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The following is a review of developments affecting health care in Canada

The information is updated the first week of every month - so ... make this a regular stop in your information gathering activities.

The following information has been compiled from publicly available sources, StratCom does not assume any responsibility for the accuracy or the authenticity of the information and StratCom cannot be held liable for errors.

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Healthcare in Canada - January 1998

The Arthritis Society of Ontario will establish a new research facility that will accelerate the search for a cure for arthritis. Founded by The Arthritis Society of Ontario, in partnership with The University of Toronto, Faculty of Medicine, The Toronto Hospital Foundation, and the Conn Smythe Foundation, the centre will be known as the University of Toronto Arthritis Centre of Excellence (ACE) at The Toronto Hospital. Each partner has donated $1.2 million in funding to establish ACE. Experts from the fields of rheumatology, orthopedic surgery and immunology will collaborate in their efforts to determine the causes of arthritis.

The Canadian Blood Bank Corporation (CBB), a private sector blood bank providing services for 10-year storage of autologous blood has completed construction of the CBB clinic in Cambridge, Ont. and the clinic is expected to begin operations in March, subject to receipt of applicable regulatory approvals. Clinics in Mississauga and Winnipeg are under construction and are expected to begin services this spring. The company currently operates a clinic in St. John's, Nfld.

The Bank of Montreal has presented the Vancouver Hospital and Health Sciences Centre with a $350,000 donation for its Brain Research Centre, a neuroscience research facility that will open later this year. The Centre will bring together clinical and research neuroscientists in an attempt to unlock the mysteries of the brain and obtain a better understanding of the functions that govern neurological disease. The University of B.C. will be partners with the Hospital in the Centre.

The Executive Committee of the Medical Research Council has approved 216 operating grants totaling $47.5 million over five years, for researcher in universities, research institutes and hospitals across Canada. Of the applications approved , 140 were for new projects ranging from research in population health to the molecular biology of various diseases. As well, 76 ongoing projects were renewed. The results of this competition represent the lowest funding rate in MRC's history, said Dr. Henry Friesen, President of the MRC ``Because of the Council's reduced budget, it was able to fund only a fraction of the highly meritorious projects in our great institutions and hospitals.'' To accommodate the largest possible number of projects within the MRC budget, Council reluctantly cut the amount awarded to each grant by an average of 26 percent of the amount recommended by the Council's committees. The average annual value of operating grants was $60,210 for new projects and $78,984 for renewed projects.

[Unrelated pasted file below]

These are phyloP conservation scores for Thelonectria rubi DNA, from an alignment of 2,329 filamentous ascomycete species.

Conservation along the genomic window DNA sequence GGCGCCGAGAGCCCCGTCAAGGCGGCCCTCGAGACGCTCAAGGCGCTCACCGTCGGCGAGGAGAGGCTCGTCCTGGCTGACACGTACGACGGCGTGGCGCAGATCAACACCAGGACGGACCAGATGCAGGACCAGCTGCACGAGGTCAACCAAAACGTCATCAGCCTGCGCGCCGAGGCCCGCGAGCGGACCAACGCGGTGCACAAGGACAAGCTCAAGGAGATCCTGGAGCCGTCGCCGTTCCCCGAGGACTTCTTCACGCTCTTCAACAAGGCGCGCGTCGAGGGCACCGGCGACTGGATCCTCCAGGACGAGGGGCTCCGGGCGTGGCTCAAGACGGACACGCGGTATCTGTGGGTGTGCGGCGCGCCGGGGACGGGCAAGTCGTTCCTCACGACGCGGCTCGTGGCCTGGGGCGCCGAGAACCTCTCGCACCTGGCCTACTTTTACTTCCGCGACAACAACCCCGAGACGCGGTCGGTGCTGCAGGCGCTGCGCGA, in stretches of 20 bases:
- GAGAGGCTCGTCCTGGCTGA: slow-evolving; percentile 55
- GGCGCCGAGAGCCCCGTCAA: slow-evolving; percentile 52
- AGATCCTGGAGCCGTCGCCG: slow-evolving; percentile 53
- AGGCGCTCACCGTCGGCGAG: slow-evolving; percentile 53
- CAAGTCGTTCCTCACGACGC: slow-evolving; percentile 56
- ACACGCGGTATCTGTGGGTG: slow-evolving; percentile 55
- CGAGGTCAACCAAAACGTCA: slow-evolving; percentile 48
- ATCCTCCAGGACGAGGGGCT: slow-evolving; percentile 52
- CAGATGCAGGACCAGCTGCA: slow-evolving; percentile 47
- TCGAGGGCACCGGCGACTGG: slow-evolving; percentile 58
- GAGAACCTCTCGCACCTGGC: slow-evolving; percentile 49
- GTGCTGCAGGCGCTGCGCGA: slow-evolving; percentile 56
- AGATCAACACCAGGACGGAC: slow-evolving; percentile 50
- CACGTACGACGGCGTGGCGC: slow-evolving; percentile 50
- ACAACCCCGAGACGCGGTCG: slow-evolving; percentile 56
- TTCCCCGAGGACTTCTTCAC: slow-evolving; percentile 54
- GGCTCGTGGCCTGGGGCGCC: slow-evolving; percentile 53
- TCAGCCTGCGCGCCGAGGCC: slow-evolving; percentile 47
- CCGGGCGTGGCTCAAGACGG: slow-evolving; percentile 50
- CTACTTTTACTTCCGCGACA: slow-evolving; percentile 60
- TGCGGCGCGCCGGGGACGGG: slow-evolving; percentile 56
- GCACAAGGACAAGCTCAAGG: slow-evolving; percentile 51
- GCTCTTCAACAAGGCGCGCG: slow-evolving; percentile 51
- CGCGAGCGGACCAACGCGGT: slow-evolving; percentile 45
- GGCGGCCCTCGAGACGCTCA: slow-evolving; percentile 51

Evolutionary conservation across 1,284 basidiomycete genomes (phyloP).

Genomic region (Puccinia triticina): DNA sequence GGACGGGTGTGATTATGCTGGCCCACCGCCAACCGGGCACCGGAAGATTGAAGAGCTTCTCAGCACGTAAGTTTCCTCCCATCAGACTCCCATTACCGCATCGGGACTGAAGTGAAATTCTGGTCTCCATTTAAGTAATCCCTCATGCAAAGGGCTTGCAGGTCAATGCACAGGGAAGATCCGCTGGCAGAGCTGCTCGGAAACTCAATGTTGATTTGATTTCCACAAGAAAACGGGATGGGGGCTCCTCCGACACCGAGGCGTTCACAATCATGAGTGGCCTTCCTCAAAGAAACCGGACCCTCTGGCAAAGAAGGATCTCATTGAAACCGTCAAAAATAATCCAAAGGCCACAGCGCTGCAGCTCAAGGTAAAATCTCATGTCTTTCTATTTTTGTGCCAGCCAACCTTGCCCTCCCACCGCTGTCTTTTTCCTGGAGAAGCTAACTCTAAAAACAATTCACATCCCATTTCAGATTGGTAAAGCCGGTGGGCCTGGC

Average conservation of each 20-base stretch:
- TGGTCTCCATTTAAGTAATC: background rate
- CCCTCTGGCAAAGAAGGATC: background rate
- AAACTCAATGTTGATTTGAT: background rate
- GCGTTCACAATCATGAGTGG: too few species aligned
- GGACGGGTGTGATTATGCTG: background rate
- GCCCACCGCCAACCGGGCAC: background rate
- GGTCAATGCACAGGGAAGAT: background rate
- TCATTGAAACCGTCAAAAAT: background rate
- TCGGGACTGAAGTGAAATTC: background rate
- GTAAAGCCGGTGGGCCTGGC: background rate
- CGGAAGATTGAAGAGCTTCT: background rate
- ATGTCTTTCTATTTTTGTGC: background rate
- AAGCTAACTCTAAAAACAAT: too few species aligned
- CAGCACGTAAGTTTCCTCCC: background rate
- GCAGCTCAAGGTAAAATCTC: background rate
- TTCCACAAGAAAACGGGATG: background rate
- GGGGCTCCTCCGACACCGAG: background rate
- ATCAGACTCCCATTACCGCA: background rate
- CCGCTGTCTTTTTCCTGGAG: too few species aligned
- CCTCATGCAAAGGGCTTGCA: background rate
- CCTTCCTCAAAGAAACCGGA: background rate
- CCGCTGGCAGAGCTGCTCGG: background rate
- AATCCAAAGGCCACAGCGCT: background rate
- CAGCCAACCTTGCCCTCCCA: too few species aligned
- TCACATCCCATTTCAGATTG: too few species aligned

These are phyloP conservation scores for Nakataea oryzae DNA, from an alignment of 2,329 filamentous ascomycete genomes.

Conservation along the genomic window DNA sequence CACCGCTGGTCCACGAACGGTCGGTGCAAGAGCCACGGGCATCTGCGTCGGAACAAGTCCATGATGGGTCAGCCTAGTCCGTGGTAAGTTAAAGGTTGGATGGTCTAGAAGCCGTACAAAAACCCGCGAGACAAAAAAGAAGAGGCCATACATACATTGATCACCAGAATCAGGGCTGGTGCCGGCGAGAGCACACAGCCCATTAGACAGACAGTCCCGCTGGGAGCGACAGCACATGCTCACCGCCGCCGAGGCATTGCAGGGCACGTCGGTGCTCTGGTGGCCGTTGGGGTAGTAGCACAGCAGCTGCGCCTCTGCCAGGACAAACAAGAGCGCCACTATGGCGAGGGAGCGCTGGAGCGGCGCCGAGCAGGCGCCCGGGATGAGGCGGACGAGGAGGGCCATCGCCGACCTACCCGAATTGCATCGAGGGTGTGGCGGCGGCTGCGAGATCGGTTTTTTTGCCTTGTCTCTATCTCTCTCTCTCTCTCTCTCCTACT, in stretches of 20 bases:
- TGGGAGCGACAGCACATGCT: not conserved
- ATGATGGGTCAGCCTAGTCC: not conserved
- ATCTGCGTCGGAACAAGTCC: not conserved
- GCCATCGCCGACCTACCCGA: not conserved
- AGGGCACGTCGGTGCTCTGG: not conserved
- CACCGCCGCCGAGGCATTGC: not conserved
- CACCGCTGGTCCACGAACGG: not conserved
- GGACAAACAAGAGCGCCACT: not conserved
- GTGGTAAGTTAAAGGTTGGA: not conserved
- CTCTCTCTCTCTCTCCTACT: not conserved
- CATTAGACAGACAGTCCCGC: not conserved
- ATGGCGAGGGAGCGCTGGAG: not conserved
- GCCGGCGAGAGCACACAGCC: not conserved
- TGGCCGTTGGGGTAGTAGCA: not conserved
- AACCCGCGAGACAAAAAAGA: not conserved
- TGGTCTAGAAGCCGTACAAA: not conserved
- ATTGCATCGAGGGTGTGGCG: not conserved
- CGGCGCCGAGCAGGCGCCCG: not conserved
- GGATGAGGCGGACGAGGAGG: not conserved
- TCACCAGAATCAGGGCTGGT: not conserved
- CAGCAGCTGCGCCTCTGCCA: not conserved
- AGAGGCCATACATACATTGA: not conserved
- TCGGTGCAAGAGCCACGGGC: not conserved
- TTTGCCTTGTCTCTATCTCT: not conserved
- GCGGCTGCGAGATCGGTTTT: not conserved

Ontario Health Minister Elizabeth Witmer has announced an investment of $6.1 million for a series of initiatives that aim to improve access to health services for people in London and surrounding areas. ``This announcement reflects our government's rebalancing of the health system to improve front-line patient care,'' Witmer said. ``We are investing in community-based services because many treatments that once required a hospital stay can now be done at home or elsewhere in the community. The $6.1 million includes: $3 million to the London Health Sciences Centre for a project that includes two innovative ways of treating hemodialysis patients at home; $2.2 million to upgrade Marian Villa, a long-term care facility, including improvements to the nurse call system and wheelchair access; and $524,750 to the Elgin Community Care Access Centre (CCAC) and $387,649 to the London-Middlesex CCAC to expand and enhance visiting nursing, therapy and homemaker services to benefit more than 420 people.

In addition, 190 Ontario hospitals will receive the first installment of a five-year, $2-billion commitment made by the government in the 1997 budget to support hospital restructuring. Most Ontario hospitals have begun reforming their operations, many of them voluntarily. The $154 million recognizes and supports the steps these hospitals have taken and reimburses them for one-time operating costs related to restructuring. The $2-billion fund was created in the 1997 provincial budget to assist hospitals to cover the costs of reform. Along with the government's rescheduling of the planned third year of hospital savings, the creation of the Rural Health Policy, and the reinvestment of over $350 million to date into hospital-based programs such as cardiac and cancer services, it is designed to ensure hospitals continue to deliver top-quality front-line patient services during a period of transition.

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* Healthcare in Canada - July 1997
* Healthcare in Canada - June 1997
* Healthcare in Canada - May 1997
* Healthcare in Canada - April 1997
* Healthcare in Canada - March 1997
* Healthcare in Canada - February 1997
* Healthcare in Canada - January 1997
* Healthcare in Canada - December 1996
* Healthcare in Canada - November 1996
* Healthcare in Canada - October 1996
* Healthcare in Canada - September 1996
* Healthcare in Canada - August 1996
* Healthcare in Canada - July 1996
* Healthcare in Canada - June 1996

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Last modified: January 30, 1998